Social Influence and Employee Participation Within Enterprise Social Media

  • Sean MacNiven

Student thesis: Doctoral ThesisDoctorate of Business Administration (DBA)


Employee engagement has been connected to a variety of real-world business benefits, from reduced attrition, to lower absenteeism, higher productivity, operational efficiency and greater levels of innovation. While the war for talent is often fought regarding recruiting new employees, ensuring existing employees develop and maintain a sense of loyalty towards the company is even more critical regarding organisational knowledge and networks, as well as overall corporate success. Employee communications have been found to be one of the ways that employee loyalty and engagement can be fostered, particularly through the rise of greater opportunities for employee voice via Enterprise Social Media (ESM).

The aim of the research was to investigate the role of social influence on participation within ESM, and to explore the language and behaviours of online influencers in terms of fostering the expression of peer-level employee voice. Combining hypotheses derived from the literature of media effects, social influence and personality, an initial model was developed and empirically tested.

Adopting a post-positivistic worldview and a deductive research approach, a research strategy of observational Internet Mediated Research was applied to the case of an employee newsroom. The research design is quantitative and applies hypothesis testing for both group differences (independent t-tests and Chi-Square tests of frequency) and explanation (negative binomial count regression) to a dataset comprising 35,704 comments and 11,866 unique users. The research hypotheses were tested at the level of individual content (comments), as well as the aggregated level of users. For both comments and users, highly significant effects were found, suggesting that influential content differs in its ability to trigger participation among peers and that influencers exhibit those behaviours and language traits at higher levels on average.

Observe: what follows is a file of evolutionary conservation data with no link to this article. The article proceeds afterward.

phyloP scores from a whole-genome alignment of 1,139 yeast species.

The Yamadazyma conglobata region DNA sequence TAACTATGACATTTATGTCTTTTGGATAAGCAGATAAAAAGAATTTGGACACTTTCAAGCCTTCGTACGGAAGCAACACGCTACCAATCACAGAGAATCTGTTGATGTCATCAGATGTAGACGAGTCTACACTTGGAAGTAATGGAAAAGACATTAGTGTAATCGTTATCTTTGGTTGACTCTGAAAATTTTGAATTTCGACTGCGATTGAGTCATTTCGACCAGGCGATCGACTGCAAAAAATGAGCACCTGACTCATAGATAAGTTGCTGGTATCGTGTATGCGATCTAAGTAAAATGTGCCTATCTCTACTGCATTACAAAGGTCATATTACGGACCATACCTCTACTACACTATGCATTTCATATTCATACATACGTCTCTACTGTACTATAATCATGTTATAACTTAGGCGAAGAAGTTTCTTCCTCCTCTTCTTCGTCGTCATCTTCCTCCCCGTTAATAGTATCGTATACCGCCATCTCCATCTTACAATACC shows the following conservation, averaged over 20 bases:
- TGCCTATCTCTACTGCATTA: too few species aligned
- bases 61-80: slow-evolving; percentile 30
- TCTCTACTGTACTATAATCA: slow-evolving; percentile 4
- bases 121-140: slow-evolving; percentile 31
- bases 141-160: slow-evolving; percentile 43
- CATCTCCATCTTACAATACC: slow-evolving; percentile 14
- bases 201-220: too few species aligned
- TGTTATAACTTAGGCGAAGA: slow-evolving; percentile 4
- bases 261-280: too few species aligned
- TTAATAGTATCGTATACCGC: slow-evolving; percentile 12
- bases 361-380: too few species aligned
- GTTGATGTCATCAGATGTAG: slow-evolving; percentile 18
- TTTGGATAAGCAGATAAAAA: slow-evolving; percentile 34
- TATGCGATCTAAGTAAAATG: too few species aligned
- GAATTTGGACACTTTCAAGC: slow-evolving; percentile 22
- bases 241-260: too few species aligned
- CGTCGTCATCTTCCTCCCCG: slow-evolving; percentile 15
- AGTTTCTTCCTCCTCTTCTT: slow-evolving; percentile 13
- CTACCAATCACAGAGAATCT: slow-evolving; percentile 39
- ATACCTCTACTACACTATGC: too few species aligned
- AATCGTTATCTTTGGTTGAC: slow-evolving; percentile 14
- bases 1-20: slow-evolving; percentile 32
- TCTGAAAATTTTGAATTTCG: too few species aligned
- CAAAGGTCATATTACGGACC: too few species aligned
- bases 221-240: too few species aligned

Among the key findings, content and users within the employee newsroom that led to higher peer-participation, were less positive and more negative, exhibited higher levels of gregariousness (frequency of contributions, length of comments and sociability), used more complex language, and triggered higher levels of peer-agreement. Agenda setting had an effect on peer-level participation within conversation threads, with personal relevance via workplace topics leading to greater reply behaviour. Through a comparison with external media (blogs), substantial differences were found indicating that languages within ESM may vary from external social media and offer insights into an organisational culture. Most notably, the use of affective and personal language appears to vary from the newsroom to external social media. These findings were then used to update the initial model of the impact of social influence on participation within ESM.

The findings are significant for both practice and academia. The implications for practice are that influential employees may have a disproportionate impact on their peers and the overall expression of employee voice, and therefore on both employee engagement and, potentially, enhanced corporate performance. Similarly, the use of digital trace data from ESM represents a scalable and readily available opportunity to explore corporate culture. For academia, the research represents a novel contribution to the media effects and social influence literature in online environments and especially within the context of ESM and employee voice.
Date of Award2020
Original languageEnglish
Awarding Institution
  • Glasgow Caledonian University
SupervisorPeter Duncan (Supervisor) & Margaret McCann (Supervisor)

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